Some curraghs were loaded with supplies for the islanders and their post. There were homecomers too, but if one paid half-a-crown (just more than 12 pence in today’s money, but the price of a book then) one could be rowed to the island for an hour and be brought back to the ship. “No stiletto heels,” was the warning to women, since they might have pierced the canvas. After I’d landed and walked a little way (not that there are any long ways on Inisheer), I was invited into a cottage, offered a cup of tea and sat by the peat fire. Everyone spoke Irish: the last true Gaeltacht.
Back on the ferry, we steered for Inishmaan. This I knew was J.M. Synge’s island, the island of Riders to the Sea, in which he caught and translated the rich idiom of the islanders. The stop was not for visiting the island. Instead, on the beach, several men were wrestling a steer to the ground to rope it properly. Then they pushed their curragh into the water and dragged the steer in too, so that it had to swim after them. As they neared the ship, its derrick swung out and lowered a large belt to which the steer was hitched and lifted bellowing up in the air and swung back and down into the hold.
After that, landing at Inishmore was positively dull: there was a proper stone quay for landing visitors. Horses and buggies with their drivers were waiting to take visitors where they wanted to go. Mine took me out along the island’s road to a B&B, where again I was made welcome. Night life meant the pub, full of young men. One of them, dressed like a citygoer, began to sing, his voice full of longing and sorrow, though I couldn’t understand a word. After otheres had taken a turn, each in Irish, I was invited to sing. I began a Welsh song I loved, but they didn’t appreciate it, and would have preferred a song in English.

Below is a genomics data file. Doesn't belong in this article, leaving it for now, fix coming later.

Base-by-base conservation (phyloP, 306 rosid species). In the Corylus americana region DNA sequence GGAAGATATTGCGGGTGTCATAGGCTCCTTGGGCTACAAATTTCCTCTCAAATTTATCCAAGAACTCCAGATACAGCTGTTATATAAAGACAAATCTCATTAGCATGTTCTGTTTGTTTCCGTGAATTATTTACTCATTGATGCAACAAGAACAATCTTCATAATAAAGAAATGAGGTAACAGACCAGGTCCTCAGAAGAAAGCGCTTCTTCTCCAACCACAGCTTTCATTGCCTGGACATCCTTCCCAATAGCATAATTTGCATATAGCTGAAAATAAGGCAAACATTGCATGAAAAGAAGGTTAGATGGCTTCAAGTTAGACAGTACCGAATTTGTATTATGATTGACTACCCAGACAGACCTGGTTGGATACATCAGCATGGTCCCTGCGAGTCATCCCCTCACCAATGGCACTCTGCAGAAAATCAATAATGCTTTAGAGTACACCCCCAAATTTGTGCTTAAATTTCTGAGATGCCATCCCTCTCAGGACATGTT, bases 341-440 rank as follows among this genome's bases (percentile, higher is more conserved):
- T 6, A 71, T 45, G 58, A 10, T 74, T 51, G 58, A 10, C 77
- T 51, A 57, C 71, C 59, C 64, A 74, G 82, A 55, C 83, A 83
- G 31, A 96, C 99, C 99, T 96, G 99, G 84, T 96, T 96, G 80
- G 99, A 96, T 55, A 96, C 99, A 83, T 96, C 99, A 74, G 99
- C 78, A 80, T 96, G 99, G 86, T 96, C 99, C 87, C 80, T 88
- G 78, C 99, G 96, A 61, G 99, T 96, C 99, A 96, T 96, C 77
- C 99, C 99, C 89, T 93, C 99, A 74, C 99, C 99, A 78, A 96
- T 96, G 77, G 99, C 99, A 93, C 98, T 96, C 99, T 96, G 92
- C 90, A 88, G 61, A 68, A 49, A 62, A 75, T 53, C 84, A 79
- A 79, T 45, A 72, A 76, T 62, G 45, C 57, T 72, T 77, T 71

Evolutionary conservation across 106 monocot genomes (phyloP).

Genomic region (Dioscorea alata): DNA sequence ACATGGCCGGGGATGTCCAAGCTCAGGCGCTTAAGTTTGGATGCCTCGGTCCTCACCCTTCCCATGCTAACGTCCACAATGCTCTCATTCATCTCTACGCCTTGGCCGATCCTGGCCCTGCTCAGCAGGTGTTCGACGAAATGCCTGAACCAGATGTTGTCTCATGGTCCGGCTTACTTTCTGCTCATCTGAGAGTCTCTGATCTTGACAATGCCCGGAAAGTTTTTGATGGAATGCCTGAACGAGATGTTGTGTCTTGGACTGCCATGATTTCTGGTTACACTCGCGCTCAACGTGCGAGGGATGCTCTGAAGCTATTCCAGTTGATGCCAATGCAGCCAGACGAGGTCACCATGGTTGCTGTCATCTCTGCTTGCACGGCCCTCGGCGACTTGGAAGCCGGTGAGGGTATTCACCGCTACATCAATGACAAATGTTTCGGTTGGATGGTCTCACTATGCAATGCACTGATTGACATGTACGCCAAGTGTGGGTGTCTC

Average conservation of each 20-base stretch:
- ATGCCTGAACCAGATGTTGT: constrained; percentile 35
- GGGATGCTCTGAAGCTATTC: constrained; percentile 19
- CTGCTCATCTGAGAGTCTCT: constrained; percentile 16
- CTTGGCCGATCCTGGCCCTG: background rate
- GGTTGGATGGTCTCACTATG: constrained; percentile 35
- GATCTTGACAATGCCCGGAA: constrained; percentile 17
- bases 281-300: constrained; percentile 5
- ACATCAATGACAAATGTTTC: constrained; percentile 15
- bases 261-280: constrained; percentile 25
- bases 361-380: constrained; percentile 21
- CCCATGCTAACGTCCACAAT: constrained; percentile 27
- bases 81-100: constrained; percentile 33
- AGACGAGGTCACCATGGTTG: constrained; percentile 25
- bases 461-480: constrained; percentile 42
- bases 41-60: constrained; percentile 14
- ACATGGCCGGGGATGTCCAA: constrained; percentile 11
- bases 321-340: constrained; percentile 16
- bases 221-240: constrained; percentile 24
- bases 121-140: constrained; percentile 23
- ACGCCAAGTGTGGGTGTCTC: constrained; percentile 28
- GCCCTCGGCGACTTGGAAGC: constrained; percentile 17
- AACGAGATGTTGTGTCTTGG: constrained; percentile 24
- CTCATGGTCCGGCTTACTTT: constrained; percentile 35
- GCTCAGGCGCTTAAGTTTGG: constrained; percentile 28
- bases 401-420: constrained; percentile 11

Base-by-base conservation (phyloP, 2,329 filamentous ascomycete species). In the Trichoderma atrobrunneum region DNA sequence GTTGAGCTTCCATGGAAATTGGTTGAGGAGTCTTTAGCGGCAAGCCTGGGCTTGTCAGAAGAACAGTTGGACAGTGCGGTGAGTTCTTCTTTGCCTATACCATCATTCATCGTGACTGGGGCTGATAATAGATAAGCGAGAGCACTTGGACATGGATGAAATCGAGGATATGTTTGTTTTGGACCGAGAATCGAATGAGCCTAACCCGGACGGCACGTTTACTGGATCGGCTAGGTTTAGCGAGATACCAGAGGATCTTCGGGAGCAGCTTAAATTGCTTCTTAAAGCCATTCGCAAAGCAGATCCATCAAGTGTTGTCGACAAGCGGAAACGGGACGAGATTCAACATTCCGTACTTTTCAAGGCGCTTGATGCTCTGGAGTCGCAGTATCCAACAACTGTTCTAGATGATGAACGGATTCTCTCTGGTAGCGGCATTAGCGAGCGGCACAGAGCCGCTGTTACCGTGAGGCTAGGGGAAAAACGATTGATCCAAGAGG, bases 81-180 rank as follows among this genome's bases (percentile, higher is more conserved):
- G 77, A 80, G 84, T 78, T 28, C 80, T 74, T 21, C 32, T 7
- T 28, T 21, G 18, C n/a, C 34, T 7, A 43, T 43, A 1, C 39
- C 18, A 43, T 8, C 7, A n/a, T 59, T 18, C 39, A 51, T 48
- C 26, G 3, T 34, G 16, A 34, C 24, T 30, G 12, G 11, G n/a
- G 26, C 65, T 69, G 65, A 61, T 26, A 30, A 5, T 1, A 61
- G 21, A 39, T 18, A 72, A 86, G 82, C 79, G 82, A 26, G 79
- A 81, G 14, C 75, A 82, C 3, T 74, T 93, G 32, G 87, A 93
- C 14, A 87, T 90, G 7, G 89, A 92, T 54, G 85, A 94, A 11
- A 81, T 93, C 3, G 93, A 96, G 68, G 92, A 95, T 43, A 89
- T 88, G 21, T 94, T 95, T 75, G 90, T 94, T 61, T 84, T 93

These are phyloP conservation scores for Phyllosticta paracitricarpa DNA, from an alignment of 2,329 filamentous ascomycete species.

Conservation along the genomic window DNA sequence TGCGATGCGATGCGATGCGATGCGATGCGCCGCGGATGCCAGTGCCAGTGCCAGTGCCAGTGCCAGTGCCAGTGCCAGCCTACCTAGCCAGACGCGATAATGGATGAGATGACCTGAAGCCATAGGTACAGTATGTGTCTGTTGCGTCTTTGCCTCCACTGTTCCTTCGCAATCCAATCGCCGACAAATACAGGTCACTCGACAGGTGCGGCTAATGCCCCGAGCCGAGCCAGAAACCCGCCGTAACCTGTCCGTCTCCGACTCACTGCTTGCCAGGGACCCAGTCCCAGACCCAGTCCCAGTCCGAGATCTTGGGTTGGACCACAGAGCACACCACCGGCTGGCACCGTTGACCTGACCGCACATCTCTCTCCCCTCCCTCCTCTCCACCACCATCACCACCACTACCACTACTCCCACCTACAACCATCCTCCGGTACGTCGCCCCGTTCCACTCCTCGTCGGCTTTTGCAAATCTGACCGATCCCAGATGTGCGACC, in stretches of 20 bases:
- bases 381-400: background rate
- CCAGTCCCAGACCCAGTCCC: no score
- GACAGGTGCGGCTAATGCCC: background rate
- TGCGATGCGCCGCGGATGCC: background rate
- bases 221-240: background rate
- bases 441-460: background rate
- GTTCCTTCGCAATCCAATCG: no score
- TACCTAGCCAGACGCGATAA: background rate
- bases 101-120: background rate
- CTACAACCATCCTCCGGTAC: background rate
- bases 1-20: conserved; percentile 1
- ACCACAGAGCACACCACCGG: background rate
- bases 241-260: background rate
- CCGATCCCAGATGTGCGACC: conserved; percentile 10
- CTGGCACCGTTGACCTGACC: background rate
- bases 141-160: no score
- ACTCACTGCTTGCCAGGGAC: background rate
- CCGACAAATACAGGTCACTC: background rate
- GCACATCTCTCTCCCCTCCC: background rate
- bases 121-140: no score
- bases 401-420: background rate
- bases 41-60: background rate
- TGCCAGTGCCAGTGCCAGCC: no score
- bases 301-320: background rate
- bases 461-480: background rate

I was back in Dublin the very day that the Irish Army contingent paraded down O’Connell Street at the beginning of their voyage to the Congo, to the sound of bagpipes. The crowds were thick on the pavements and appreciative. It was an extraordinarily emotional occasion: it seemed that Ireland had taken a huge step of responsibility into the modern world. Although I still believe that this was true, nevertheless I learnedlong afterwards that there had been disaster too. Irish soldiers had not taken up arms on active service since 1923: none of the staff could have had any real appreciation of the appalling problems they would face in the Congo. In November that year nine Irish soldiers were killed in an ambush: only two escaped. The July parade was counterbalanced by the November funerals in Dublin of the first Irish soldiers to die in battle since the Civil War of 1922-23.